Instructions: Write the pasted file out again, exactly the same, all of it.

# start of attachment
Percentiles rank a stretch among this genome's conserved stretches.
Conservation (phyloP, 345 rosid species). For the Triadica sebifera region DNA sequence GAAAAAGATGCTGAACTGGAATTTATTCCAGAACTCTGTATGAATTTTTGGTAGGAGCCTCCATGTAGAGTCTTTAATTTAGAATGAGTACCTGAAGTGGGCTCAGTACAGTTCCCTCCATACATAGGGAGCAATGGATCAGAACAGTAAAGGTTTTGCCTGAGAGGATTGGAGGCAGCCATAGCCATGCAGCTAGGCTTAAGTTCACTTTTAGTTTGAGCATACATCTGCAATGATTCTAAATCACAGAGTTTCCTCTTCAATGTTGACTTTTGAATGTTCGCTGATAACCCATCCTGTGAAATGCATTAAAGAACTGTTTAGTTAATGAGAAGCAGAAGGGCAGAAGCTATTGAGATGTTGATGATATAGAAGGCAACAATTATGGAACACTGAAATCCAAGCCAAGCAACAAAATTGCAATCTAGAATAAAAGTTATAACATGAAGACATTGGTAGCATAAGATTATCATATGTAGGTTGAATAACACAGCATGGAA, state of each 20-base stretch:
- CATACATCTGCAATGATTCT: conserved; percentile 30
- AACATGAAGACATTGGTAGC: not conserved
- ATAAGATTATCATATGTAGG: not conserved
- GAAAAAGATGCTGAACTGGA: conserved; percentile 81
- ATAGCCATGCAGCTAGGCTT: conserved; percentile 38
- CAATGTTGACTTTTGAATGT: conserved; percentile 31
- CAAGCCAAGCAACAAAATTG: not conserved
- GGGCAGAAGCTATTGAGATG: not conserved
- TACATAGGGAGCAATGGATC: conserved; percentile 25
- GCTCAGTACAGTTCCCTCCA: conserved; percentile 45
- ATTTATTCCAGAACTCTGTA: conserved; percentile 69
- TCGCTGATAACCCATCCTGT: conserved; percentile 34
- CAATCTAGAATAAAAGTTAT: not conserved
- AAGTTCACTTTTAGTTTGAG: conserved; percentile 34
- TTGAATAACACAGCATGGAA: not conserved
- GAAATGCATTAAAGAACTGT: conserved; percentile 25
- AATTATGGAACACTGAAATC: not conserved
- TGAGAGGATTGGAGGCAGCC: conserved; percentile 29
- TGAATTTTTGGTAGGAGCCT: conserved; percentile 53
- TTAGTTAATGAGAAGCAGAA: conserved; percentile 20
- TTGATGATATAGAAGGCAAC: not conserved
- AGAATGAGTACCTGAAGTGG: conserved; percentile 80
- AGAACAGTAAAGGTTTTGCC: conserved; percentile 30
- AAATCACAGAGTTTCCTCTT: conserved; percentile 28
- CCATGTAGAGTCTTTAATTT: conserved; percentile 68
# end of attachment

Percentiles rank a stretch among this genome's conserved stretches.
Conservation (phyloP, 345 rosid species). For the Triadica sebifera region DNA sequence GAAAAAGATGCTGAACTGGAATTTATTCCAGAACTCTGTATGAATTTTTGGTAGGAGCCTCCATGTAGAGTCTTTAATTTAGAATGAGTACCTGAAGTGGGCTCAGTACAGTTCCCTCCATACATAGGGAGCAATGGATCAGAACAGTAAAGGTTTTGCCTGAGAGGATTGGAGGCAGCCATAGCCATGCAGCTAGGCTTAAGTTCACTTTTAGTTTGAGCATACATCTGCAATGATTCTAAATCACAGAGTTTCCTCTTCAATGTTGACTTTTGAATGTTCGCTGATAACCCATCCTGTGAAATGCATTAAAGAACTGTTTAGTTAATGAGAAGCAGAAGGGCAGAAGCTATTGAGATGTTGATGATATAGAAGGCAACAATTATGGAACACTGAAATCCAAGCCAAGCAACAAAATTGCAATCTAGAATAAAAGTTATAACATGAAGACATTGGTAGCATAAGATTATCATATGTAGGTTGAATAACACAGCATGGAA, state of each 20-base stretch:
- CATACATCTGCAATGATTCT: conserved; percentile 30
- AACATGAAGACATTGGTAGC: not conserved
- ATAAGATTATCATATGTAGG: not conserved
- GAAAAAGATGCTGAACTGGA: conserved; percentile 81
- ATAGCCATGCAGCTAGGCTT: conserved; percentile 38
- CAATGTTGACTTTTGAATGT: conserved; percentile 31
- CAAGCCAAGCAACAAAATTG: not conserved
- GGGCAGAAGCTATTGAGATG: not conserved
- TACATAGGGAGCAATGGATC: conserved; percentile 25
- GCTCAGTACAGTTCCCTCCA: conserved; percentile 45
- ATTTATTCCAGAACTCTGTA: conserved; percentile 69
- TCGCTGATAACCCATCCTGT: conserved; percentile 34
- CAATCTAGAATAAAAGTTAT: not conserved
- AAGTTCACTTTTAGTTTGAG: conserved; percentile 34
- TTGAATAACACAGCATGGAA: not conserved
- GAAATGCATTAAAGAACTGT: conserved; percentile 25
- AATTATGGAACACTGAAATC: not conserved
- TGAGAGGATTGGAGGCAGCC: conserved; percentile 29
- TGAATTTTTGGTAGGAGCCT: conserved; percentile 53
- TTAGTTAATGAGAAGCAGAA: conserved; percentile 20
- TTGATGATATAGAAGGCAAC: not conserved
- AGAATGAGTACCTGAAGTGG: conserved; percentile 80
- AGAACAGTAAAGGTTTTGCC: conserved; percentile 30
- AAATCACAGAGTTTCCTCTT: conserved; percentile 28
- CCATGTAGAGTCTTTAATTT: conserved; percentile 68